F-4E/F Phantom II

Published on
February 3, 2020
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The McDonnell Douglas F4 Phantom II needs no introduction, so I’ll skip over the history of this famous aircraft and simply specify that the F-4E has an extended nose to house an internal M-61 Vulcan cannon. The “E” was the most built variant, with almost 1400 units completed. F-4Es, in addition to use by the USAF, were sold to Germany (as the F-4F), Greece, Iran, Israel, South Korea, and Turkey

Minicraft’s F-4E comes in a small, sturdy, top-opening box. The cover illustration is of an F-4E from the USAF 57 FIS, Keflavik, Iceland. Inside are three sprues, two in light gray, and one in clear. There are thirty-three light gray parts and one in clear. As would be expected with the low parts count, the instructions are simple and clear, with assembly broken into eight basic steps. Two large diagrams cover the paint and decal schemes. Model Master paints are called out.

The plastic itself was very cleanly molded with very little flash to be found. This is a re-issue of an older Crown kit, so the panel lines are raised. However, they are very fine and at this scale should not cause a large issue. The canopy is molded in one piece and is very clear.

Now to the build itself… The model can be built wheels up or wheels down. I chose the go with the in-flight mode. Construction begins by mating the two fuselage halves together. If you go with the wheels-down option, you will need to trap the nose wheel strut in between the fuselage halves, and then somehow avoid damaging it throughout the remainder of the build. There is no cockpit detail, but there is a decal that covers the opening and does a reasonable job of mimicking the view through the closed canopy. The instructions also specify adding weight to the nose, but do not indicate how much. I did have some seams to fill along the top of the fuselage, especially near the vertical stabilizer. Even though the cockpit is represented by a decal, the fuselage join there creates a rather bumpy seam that needed to be smoothed. One other callout here: the vertical stabilizer appears to be significantly thicker than it should be. Similar issues do not appear in other parts of the model, which makes this one that much more perplexing.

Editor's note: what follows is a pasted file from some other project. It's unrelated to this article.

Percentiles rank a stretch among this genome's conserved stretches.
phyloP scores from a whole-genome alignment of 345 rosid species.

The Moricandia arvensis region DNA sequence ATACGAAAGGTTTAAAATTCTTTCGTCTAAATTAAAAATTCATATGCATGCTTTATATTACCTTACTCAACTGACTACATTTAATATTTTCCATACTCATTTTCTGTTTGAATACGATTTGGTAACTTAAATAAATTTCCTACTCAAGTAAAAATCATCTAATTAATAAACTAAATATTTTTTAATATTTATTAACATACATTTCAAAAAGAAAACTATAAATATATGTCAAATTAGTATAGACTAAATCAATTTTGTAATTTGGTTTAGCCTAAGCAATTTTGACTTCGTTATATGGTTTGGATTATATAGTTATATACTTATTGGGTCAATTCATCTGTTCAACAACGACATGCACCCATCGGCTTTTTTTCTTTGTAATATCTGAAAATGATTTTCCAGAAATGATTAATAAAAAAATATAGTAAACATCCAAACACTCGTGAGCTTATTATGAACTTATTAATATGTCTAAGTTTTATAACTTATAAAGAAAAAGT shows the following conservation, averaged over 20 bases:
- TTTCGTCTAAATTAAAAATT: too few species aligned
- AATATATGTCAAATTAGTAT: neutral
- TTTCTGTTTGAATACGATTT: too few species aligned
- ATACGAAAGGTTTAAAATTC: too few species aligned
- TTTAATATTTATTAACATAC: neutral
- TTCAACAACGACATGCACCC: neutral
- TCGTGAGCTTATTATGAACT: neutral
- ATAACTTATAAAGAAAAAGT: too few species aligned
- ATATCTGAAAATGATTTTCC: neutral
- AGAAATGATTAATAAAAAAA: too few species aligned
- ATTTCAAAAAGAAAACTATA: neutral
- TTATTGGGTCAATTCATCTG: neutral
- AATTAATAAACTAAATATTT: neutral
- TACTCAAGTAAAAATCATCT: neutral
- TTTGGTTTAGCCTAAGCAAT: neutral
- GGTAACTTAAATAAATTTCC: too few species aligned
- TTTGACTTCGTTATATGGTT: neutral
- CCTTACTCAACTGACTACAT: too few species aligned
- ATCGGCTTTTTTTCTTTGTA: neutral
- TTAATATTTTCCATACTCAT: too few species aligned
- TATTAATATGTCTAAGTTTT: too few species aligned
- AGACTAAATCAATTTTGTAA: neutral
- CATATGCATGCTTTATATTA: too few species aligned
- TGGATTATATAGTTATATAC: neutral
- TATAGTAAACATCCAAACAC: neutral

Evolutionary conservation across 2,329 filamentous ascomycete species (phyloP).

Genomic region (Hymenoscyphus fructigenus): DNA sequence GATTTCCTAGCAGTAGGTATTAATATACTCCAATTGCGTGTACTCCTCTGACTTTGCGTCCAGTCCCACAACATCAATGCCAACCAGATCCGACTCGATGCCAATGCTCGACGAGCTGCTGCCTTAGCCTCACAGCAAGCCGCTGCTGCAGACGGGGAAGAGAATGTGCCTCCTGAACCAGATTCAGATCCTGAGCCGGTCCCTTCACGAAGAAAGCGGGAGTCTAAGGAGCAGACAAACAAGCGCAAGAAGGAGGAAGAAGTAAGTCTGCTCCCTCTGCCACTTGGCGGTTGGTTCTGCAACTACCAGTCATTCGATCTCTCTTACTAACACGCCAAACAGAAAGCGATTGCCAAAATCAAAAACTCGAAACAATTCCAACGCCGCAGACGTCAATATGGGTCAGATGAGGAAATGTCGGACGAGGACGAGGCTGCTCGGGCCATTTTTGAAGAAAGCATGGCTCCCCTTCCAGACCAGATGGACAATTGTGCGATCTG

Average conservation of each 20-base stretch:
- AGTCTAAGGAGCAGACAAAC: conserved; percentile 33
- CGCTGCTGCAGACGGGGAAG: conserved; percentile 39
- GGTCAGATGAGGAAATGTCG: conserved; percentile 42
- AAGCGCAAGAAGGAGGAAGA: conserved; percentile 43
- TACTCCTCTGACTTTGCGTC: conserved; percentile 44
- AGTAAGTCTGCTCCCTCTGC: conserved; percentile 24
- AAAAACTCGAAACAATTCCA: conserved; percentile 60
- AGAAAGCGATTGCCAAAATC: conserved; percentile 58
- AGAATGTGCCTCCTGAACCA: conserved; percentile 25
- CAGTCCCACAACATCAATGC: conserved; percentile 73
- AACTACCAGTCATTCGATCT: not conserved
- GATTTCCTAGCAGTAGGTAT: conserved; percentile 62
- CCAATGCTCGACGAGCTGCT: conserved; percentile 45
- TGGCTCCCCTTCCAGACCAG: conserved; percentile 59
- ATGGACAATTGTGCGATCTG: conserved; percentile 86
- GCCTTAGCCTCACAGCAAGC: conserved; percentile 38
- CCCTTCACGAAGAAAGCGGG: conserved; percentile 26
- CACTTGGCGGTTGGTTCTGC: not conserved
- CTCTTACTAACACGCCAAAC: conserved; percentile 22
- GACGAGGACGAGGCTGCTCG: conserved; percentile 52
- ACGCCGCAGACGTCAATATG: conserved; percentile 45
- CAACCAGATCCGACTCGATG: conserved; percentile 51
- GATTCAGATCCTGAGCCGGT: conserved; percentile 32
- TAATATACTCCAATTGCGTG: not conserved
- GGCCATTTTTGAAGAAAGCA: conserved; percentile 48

The wing is a single piece that fits fairly nicely into place. I did have to smooth and fill the seams where it meets the fuselage, especially at the front. There is a full weapons and fuel tank compliment included with the kit. The holes for these are pre-molded into the lower wing. If you want to build your Phantom “clean” you will need to fill them. Included are three fuel tanks, four Sidewinders (which mount on a pair of pylons) and four fuselage-mounted Sparrows. Note that the German F-4F was not Sparrow capable, so these missiles should not be added to the Luftwaffe version (the instructions do not call this out). The Sparrows look nice but the Sidewinders have a very flat nose. I tried to fix this by sanding the noses to more of a point. Landing gear is simple with wheels molded with the struts. Gear doors are separate pieces. Since I was going for the in-flight look, I glued the gear doors closed. The fit was satisfactory.

The exhaust was the only real problem had with the kit. There are a couple issues: 1) they are molded like a flat-bottomed can, and the sides are extremely thick (See picture). This would be difficult to fix because of the small size and surface detail. 2) When mounted, they point too far down instead of straight back. This might be able to be cured by a combination of shims and sanding the base, but would be difficult to get them even.

After masking the canopy with Parafilm, I chose to go with the overall gray markings (with black nose and anti-reflection panel) that match the box art. Following a coat of Future, the decals went on smoothly (as we have come to expect from Cartograf). Once dry and sealed, I shot a clear flat over the entire model to finish it up.

Marking Options:

  1. USAF F-4E, 57 FIS, Keflavik, Iceland, 1980
  2. German Luftwafe F-4F, Holloman AFB, 1995

On the positive side, the Cartograf decal are excellent and cockpit decal in lieu of interior detail works well and there is a complete weapons and fuel load out while maintaining simple construction. On the down side, the exhaust has thickness and direction issues and the Sidewinders look too blunt. The vertical stabilizer will need sanded due to its thickness. For some the raised panel lines may not be to their taste..

Recommended: this is a nice kit, which despite a couple small issues, goes together easily and looks good when complete.

Thanks to Minicraft and IPMS/USA for the opportunity to review this neat little kit.


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